- PHR Toolkits - http://phrtoolkits.org -

Human Rights and Access to Essential Medicine

Access to Essential Medicines: A Human Rights Issue

Access to health care – and specifically access to essential medicines – is a justice issue. Access to basic medicines can mean the difference between life and death, and is a critical link in realizing the Right to Health. The UN Working Group on Access to Essential Medicines opened its report on Essential Medicines [2] with the assertion that “The lack of access to life-saving and health-supporting medicines for an estimate 2 billion poor people stands as a direct contradiction to the fundamental principle of health as a human right.”

The Right to Health within a Human Rights Framework

The Right to the highest attainable standard of health is acknowledged by international consensus and stated in human rights instruments like Article 25 of The Universal Declaration of Human Rights (UDHR) [1], which states that every person has the right to a standard of living adequate for his health and well-being – including the right to medical care – and the International Covenant on Economic, Social and Cultural Rights (ICESCR).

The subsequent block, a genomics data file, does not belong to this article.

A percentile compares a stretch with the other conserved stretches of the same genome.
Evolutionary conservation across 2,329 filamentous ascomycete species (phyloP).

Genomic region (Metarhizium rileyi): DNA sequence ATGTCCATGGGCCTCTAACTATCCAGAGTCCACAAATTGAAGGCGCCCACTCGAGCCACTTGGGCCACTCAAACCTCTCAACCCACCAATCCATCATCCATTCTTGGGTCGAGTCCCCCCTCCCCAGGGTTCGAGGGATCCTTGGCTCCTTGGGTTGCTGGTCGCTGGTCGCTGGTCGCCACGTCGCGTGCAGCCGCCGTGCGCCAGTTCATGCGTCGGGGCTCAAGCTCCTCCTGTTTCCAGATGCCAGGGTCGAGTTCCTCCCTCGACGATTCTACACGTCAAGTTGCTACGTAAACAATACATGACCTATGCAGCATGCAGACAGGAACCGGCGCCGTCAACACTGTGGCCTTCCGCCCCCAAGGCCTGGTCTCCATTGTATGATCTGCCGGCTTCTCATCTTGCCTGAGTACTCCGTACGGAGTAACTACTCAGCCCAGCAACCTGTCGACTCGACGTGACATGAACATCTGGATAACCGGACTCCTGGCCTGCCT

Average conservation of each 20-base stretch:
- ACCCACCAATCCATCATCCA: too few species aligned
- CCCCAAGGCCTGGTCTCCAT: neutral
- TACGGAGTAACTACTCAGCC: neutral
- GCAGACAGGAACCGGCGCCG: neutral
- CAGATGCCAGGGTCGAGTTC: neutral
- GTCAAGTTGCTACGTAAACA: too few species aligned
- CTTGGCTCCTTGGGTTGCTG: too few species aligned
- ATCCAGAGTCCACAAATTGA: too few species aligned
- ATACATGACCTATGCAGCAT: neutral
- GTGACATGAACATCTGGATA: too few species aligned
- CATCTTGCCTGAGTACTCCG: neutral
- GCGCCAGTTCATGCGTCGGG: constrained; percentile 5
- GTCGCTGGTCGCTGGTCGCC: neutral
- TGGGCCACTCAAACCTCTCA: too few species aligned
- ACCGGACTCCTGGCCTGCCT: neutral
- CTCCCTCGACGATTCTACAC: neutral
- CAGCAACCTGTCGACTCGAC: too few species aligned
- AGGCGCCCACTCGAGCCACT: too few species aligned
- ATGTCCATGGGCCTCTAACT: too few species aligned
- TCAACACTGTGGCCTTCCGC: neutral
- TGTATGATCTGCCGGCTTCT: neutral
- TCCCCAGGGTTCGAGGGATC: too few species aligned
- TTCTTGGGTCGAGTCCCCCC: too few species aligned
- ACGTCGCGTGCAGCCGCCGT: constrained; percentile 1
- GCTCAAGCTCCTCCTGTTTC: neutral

There are also health consequences of being denied other human rights. Jonathan Mann, a former head of the WHO’s global AIDS program, observed how people infected with HIV were subjected to discrimination, and advanced ideas about the mutual influence of health and human rights that underpins current thought on the right to health.

See http://physiciansforhumanrights.org/right-to-health/ [3]

See http://physiciansforhumanrights.org/right-to-health/conversation-with-helen-potts.html [4]

Essential medicines

According to The WHO [5], “Essential medicines are those that satisfy the priority health care needs of the population. They are selected with due regard to public health relevance, evidence on efficacy and safety, and comparative cost-effectiveness.  Essential medicines are intended to be available within the context of functioning health systems at all times in adequate amounts, in the appropriate dosage forms, with assured quality and adequate information, and at a price the individual and the community can afford.”

The WHO has published a list of core essential medicines (and a complementary list as well), and encourages countries to establish their own lists. These national lists are critical as countries set priorities for both their national drug policy and make decisions about how to allocate resources for national health budgets.

Essential medicines are a core area of focus for the Millennium Development Goals. MDG Target 8.E states [6]: In cooperation with pharmaceutical companies, provide access to affordable essential drugs in developing countries.